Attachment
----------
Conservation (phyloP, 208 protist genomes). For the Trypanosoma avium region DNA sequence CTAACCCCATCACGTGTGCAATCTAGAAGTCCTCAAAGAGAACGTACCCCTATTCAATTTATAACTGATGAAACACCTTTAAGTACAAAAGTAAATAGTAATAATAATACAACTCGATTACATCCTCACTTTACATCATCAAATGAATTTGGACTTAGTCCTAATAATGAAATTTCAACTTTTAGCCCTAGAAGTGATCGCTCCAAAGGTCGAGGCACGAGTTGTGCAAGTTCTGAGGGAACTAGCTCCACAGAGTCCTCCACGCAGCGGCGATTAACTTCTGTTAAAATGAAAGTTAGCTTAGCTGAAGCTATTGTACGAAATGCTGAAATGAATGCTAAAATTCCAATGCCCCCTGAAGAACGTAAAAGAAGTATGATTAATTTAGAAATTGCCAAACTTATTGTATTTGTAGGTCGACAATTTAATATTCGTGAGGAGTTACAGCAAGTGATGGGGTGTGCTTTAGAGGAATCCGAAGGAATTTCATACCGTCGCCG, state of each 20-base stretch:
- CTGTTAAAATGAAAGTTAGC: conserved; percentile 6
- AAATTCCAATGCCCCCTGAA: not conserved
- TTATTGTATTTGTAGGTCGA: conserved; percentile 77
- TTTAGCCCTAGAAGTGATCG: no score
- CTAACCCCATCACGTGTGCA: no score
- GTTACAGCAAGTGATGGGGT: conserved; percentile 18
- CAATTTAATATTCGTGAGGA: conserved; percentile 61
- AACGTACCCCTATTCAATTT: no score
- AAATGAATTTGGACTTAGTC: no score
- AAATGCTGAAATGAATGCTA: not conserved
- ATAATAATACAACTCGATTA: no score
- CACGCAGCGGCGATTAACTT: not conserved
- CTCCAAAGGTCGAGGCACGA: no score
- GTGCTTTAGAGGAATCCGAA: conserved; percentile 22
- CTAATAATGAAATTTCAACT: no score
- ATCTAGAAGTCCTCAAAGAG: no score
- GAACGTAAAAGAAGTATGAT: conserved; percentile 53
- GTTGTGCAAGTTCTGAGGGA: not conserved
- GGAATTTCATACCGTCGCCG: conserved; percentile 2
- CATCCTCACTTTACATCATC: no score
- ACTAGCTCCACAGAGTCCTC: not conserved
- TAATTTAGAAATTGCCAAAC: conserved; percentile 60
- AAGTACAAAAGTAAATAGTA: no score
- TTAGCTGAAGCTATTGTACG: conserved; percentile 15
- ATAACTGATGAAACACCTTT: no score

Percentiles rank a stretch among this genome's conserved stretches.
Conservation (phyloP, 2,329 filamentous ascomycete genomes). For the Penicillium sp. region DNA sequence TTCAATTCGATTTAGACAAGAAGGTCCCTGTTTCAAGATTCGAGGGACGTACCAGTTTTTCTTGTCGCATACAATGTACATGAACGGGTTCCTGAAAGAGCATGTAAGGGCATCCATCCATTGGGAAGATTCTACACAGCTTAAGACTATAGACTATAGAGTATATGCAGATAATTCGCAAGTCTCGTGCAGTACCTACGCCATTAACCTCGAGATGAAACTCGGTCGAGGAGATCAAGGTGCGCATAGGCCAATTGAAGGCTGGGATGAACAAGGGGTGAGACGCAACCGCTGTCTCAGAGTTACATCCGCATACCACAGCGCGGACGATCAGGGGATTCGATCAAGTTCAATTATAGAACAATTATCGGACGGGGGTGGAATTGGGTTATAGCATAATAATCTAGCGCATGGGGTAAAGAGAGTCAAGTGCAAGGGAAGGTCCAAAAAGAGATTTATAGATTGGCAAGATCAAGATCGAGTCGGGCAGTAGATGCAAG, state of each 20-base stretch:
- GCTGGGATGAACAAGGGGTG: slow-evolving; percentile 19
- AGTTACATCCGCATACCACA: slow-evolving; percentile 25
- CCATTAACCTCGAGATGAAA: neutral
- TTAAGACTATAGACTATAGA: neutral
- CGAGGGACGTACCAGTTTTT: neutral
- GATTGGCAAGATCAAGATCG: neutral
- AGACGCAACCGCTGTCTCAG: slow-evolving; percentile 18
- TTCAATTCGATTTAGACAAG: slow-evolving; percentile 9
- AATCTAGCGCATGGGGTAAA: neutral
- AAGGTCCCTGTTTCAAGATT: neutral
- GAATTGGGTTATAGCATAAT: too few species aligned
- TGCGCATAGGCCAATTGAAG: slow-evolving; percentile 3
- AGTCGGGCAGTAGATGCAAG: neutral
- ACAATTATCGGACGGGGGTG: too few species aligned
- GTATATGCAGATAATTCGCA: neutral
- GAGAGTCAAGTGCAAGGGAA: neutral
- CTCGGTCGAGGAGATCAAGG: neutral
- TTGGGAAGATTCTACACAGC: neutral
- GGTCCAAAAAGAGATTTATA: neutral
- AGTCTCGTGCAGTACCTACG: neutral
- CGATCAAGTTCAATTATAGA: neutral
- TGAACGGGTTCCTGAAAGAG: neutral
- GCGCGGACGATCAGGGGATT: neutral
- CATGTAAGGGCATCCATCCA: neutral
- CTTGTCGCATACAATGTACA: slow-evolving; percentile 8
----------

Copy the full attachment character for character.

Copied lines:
Conservation (phyloP, 208 protist genomes). For the Trypanosoma avium region DNA sequence CTAACCCCATCACGTGTGCAATCTAGAAGTCCTCAAAGAGAACGTACCCCTATTCAATTTATAACTGATGAAACACCTTTAAGTACAAAAGTAAATAGTAATAATAATACAACTCGATTACATCCTCACTTTACATCATCAAATGAATTTGGACTTAGTCCTAATAATGAAATTTCAACTTTTAGCCCTAGAAGTGATCGCTCCAAAGGTCGAGGCACGAGTTGTGCAAGTTCTGAGGGAACTAGCTCCACAGAGTCCTCCACGCAGCGGCGATTAACTTCTGTTAAAATGAAAGTTAGCTTAGCTGAAGCTATTGTACGAAATGCTGAAATGAATGCTAAAATTCCAATGCCCCCTGAAGAACGTAAAAGAAGTATGATTAATTTAGAAATTGCCAAACTTATTGTATTTGTAGGTCGACAATTTAATATTCGTGAGGAGTTACAGCAAGTGATGGGGTGTGCTTTAGAGGAATCCGAAGGAATTTCATACCGTCGCCG, state of each 20-base stretch:
- CTGTTAAAATGAAAGTTAGC: conserved; percentile 6
- AAATTCCAATGCCCCCTGAA: not conserved
- TTATTGTATTTGTAGGTCGA: conserved; percentile 77
- TTTAGCCCTAGAAGTGATCG: no score
- CTAACCCCATCACGTGTGCA: no score
- GTTACAGCAAGTGATGGGGT: conserved; percentile 18
- CAATTTAATATTCGTGAGGA: conserved; percentile 61
- AACGTACCCCTATTCAATTT: no score
- AAATGAATTTGGACTTAGTC: no score
- AAATGCTGAAATGAATGCTA: not conserved
- ATAATAATACAACTCGATTA: no score
- CACGCAGCGGCGATTAACTT: not conserved
- CTCCAAAGGTCGAGGCACGA: no score
- GTGCTTTAGAGGAATCCGAA: conserved; percentile 22
- CTAATAATGAAATTTCAACT: no score
- ATCTAGAAGTCCTCAAAGAG: no score
- GAACGTAAAAGAAGTATGAT: conserved; percentile 53
- GTTGTGCAAGTTCTGAGGGA: not conserved
- GGAATTTCATACCGTCGCCG: conserved; percentile 2
- CATCCTCACTTTACATCATC: no score
- ACTAGCTCCACAGAGTCCTC: not conserved
- TAATTTAGAAATTGCCAAAC: conserved; percentile 60
- AAGTACAAAAGTAAATAGTA: no score
- TTAGCTGAAGCTATTGTACG: conserved; percentile 15
- ATAACTGATGAAACACCTTT: no score

Percentiles rank a stretch among this genome's conserved stretches.
Conservation (phyloP, 2,329 filamentous ascomycete genomes). For the Penicillium sp. region DNA sequence TTCAATTCGATTTAGACAAGAAGGTCCCTGTTTCAAGATTCGAGGGACGTACCAGTTTTTCTTGTCGCATACAATGTACATGAACGGGTTCCTGAAAGAGCATGTAAGGGCATCCATCCATTGGGAAGATTCTACACAGCTTAAGACTATAGACTATAGAGTATATGCAGATAATTCGCAAGTCTCGTGCAGTACCTACGCCATTAACCTCGAGATGAAACTCGGTCGAGGAGATCAAGGTGCGCATAGGCCAATTGAAGGCTGGGATGAACAAGGGGTGAGACGCAACCGCTGTCTCAGAGTTACATCCGCATACCACAGCGCGGACGATCAGGGGATTCGATCAAGTTCAATTATAGAACAATTATCGGACGGGGGTGGAATTGGGTTATAGCATAATAATCTAGCGCATGGGGTAAAGAGAGTCAAGTGCAAGGGAAGGTCCAAAAAGAGATTTATAGATTGGCAAGATCAAGATCGAGTCGGGCAGTAGATGCAAG, state of each 20-base stretch:
- GCTGGGATGAACAAGGGGTG: slow-evolving; percentile 19
- AGTTACATCCGCATACCACA: slow-evolving; percentile 25
- CCATTAACCTCGAGATGAAA: neutral
- TTAAGACTATAGACTATAGA: neutral
- CGAGGGACGTACCAGTTTTT: neutral
- GATTGGCAAGATCAAGATCG: neutral
- AGACGCAACCGCTGTCTCAG: slow-evolving; percentile 18
- TTCAATTCGATTTAGACAAG: slow-evolving; percentile 9
- AATCTAGCGCATGGGGTAAA: neutral
- AAGGTCCCTGTTTCAAGATT: neutral
- GAATTGGGTTATAGCATAAT: too few species aligned
- TGCGCATAGGCCAATTGAAG: slow-evolving; percentile 3
- AGTCGGGCAGTAGATGCAAG: neutral
- ACAATTATCGGACGGGGGTG: too few species aligned
- GTATATGCAGATAATTCGCA: neutral
- GAGAGTCAAGTGCAAGGGAA: neutral
- CTCGGTCGAGGAGATCAAGG: neutral
- TTGGGAAGATTCTACACAGC: neutral
- GGTCCAAAAAGAGATTTATA: neutral
- AGTCTCGTGCAGTACCTACG: neutral
- CGATCAAGTTCAATTATAGA: neutral
- TGAACGGGTTCCTGAAAGAG: neutral
- GCGCGGACGATCAGGGGATT: neutral
- CATGTAAGGGCATCCATCCA: neutral
- CTTGTCGCATACAATGTACA: slow-evolving; percentile 8